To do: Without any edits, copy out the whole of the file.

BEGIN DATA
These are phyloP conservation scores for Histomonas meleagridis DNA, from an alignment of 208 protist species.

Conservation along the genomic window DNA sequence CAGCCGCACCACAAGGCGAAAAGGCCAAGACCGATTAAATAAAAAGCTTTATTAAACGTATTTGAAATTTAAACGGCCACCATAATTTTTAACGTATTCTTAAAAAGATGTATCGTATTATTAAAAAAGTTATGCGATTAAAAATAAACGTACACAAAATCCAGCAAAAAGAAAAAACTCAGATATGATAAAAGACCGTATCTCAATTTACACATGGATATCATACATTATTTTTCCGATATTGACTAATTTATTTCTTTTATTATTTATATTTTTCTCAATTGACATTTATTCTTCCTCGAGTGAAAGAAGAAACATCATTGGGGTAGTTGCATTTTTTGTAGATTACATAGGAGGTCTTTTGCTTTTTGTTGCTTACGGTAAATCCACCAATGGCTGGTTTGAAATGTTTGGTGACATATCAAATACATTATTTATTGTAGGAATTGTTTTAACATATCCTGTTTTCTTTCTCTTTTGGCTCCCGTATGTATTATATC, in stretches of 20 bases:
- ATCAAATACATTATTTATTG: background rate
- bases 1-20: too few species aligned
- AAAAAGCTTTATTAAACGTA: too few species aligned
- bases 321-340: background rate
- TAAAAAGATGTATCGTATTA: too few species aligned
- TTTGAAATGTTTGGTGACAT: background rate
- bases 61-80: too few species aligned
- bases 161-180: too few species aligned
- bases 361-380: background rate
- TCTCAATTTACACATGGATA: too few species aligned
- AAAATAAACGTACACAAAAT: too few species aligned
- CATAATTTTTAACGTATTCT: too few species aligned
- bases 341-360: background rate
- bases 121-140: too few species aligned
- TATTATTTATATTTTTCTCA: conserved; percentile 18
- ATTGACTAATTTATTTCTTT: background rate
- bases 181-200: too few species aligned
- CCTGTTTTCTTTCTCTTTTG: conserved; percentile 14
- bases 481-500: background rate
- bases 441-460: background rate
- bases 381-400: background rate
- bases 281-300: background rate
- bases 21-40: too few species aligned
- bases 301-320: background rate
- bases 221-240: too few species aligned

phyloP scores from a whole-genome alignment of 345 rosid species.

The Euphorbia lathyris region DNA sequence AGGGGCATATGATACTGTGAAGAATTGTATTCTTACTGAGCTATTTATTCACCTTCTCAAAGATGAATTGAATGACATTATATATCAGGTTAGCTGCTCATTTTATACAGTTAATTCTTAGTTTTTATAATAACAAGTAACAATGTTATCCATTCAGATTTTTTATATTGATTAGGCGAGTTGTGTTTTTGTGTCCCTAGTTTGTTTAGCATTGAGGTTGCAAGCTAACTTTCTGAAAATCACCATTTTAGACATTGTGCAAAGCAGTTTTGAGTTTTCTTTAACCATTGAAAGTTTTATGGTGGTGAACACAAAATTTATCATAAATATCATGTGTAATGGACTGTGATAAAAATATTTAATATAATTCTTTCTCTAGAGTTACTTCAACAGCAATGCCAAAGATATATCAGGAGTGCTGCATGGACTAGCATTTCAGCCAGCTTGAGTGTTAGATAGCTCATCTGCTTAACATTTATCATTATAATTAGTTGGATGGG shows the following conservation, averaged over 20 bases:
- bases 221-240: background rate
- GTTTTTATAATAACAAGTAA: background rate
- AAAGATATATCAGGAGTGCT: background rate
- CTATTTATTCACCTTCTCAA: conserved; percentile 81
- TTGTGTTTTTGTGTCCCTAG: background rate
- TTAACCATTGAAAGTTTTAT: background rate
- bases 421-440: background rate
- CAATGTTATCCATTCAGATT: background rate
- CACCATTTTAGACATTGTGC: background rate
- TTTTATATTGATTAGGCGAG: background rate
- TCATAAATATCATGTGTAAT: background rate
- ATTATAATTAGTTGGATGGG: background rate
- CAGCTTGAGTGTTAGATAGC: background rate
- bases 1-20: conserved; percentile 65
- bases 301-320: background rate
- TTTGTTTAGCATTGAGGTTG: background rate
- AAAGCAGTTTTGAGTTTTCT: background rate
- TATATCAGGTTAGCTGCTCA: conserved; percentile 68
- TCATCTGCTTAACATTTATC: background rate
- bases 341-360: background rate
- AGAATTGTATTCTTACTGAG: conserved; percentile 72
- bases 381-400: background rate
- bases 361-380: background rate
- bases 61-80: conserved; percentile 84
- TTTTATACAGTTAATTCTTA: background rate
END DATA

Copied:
These are phyloP conservation scores for Histomonas meleagridis DNA, from an alignment of 208 protist species.

Conservation along the genomic window DNA sequence CAGCCGCACCACAAGGCGAAAAGGCCAAGACCGATTAAATAAAAAGCTTTATTAAACGTATTTGAAATTTAAACGGCCACCATAATTTTTAACGTATTCTTAAAAAGATGTATCGTATTATTAAAAAAGTTATGCGATTAAAAATAAACGTACACAAAATCCAGCAAAAAGAAAAAACTCAGATATGATAAAAGACCGTATCTCAATTTACACATGGATATCATACATTATTTTTCCGATATTGACTAATTTATTTCTTTTATTATTTATATTTTTCTCAATTGACATTTATTCTTCCTCGAGTGAAAGAAGAAACATCATTGGGGTAGTTGCATTTTTTGTAGATTACATAGGAGGTCTTTTGCTTTTTGTTGCTTACGGTAAATCCACCAATGGCTGGTTTGAAATGTTTGGTGACATATCAAATACATTATTTATTGTAGGAATTGTTTTAACATATCCTGTTTTCTTTCTCTTTTGGCTCCCGTATGTATTATATC, in stretches of 20 bases:
- ATCAAATACATTATTTATTG: background rate
- bases 1-20: too few species aligned
- AAAAAGCTTTATTAAACGTA: too few species aligned
- bases 321-340: background rate
- TAAAAAGATGTATCGTATTA: too few species aligned
- TTTGAAATGTTTGGTGACAT: background rate
- bases 61-80: too few species aligned
- bases 161-180: too few species aligned
- bases 361-380: background rate
- TCTCAATTTACACATGGATA: too few species aligned
- AAAATAAACGTACACAAAAT: too few species aligned
- CATAATTTTTAACGTATTCT: too few species aligned
- bases 341-360: background rate
- bases 121-140: too few species aligned
- TATTATTTATATTTTTCTCA: conserved; percentile 18
- ATTGACTAATTTATTTCTTT: background rate
- bases 181-200: too few species aligned
- CCTGTTTTCTTTCTCTTTTG: conserved; percentile 14
- bases 481-500: background rate
- bases 441-460: background rate
- bases 381-400: background rate
- bases 281-300: background rate
- bases 21-40: too few species aligned
- bases 301-320: background rate
- bases 221-240: too few species aligned

phyloP scores from a whole-genome alignment of 345 rosid species.

The Euphorbia lathyris region DNA sequence AGGGGCATATGATACTGTGAAGAATTGTATTCTTACTGAGCTATTTATTCACCTTCTCAAAGATGAATTGAATGACATTATATATCAGGTTAGCTGCTCATTTTATACAGTTAATTCTTAGTTTTTATAATAACAAGTAACAATGTTATCCATTCAGATTTTTTATATTGATTAGGCGAGTTGTGTTTTTGTGTCCCTAGTTTGTTTAGCATTGAGGTTGCAAGCTAACTTTCTGAAAATCACCATTTTAGACATTGTGCAAAGCAGTTTTGAGTTTTCTTTAACCATTGAAAGTTTTATGGTGGTGAACACAAAATTTATCATAAATATCATGTGTAATGGACTGTGATAAAAATATTTAATATAATTCTTTCTCTAGAGTTACTTCAACAGCAATGCCAAAGATATATCAGGAGTGCTGCATGGACTAGCATTTCAGCCAGCTTGAGTGTTAGATAGCTCATCTGCTTAACATTTATCATTATAATTAGTTGGATGGG shows the following conservation, averaged over 20 bases:
- bases 221-240: background rate
- GTTTTTATAATAACAAGTAA: background rate
- AAAGATATATCAGGAGTGCT: background rate
- CTATTTATTCACCTTCTCAA: conserved; percentile 81
- TTGTGTTTTTGTGTCCCTAG: background rate
- TTAACCATTGAAAGTTTTAT: background rate
- bases 421-440: background rate
- CAATGTTATCCATTCAGATT: background rate
- CACCATTTTAGACATTGTGC: background rate
- TTTTATATTGATTAGGCGAG: background rate
- TCATAAATATCATGTGTAAT: background rate
- ATTATAATTAGTTGGATGGG: background rate
- CAGCTTGAGTGTTAGATAGC: background rate
- bases 1-20: conserved; percentile 65
- bases 301-320: background rate
- TTTGTTTAGCATTGAGGTTG: background rate
- AAAGCAGTTTTGAGTTTTCT: background rate
- TATATCAGGTTAGCTGCTCA: conserved; percentile 68
- TCATCTGCTTAACATTTATC: background rate
- bases 341-360: background rate
- AGAATTGTATTCTTACTGAG: conserved; percentile 72
- bases 381-400: background rate
- bases 361-380: background rate
- bases 61-80: conserved; percentile 84
- TTTTATACAGTTAATTCTTA: background rate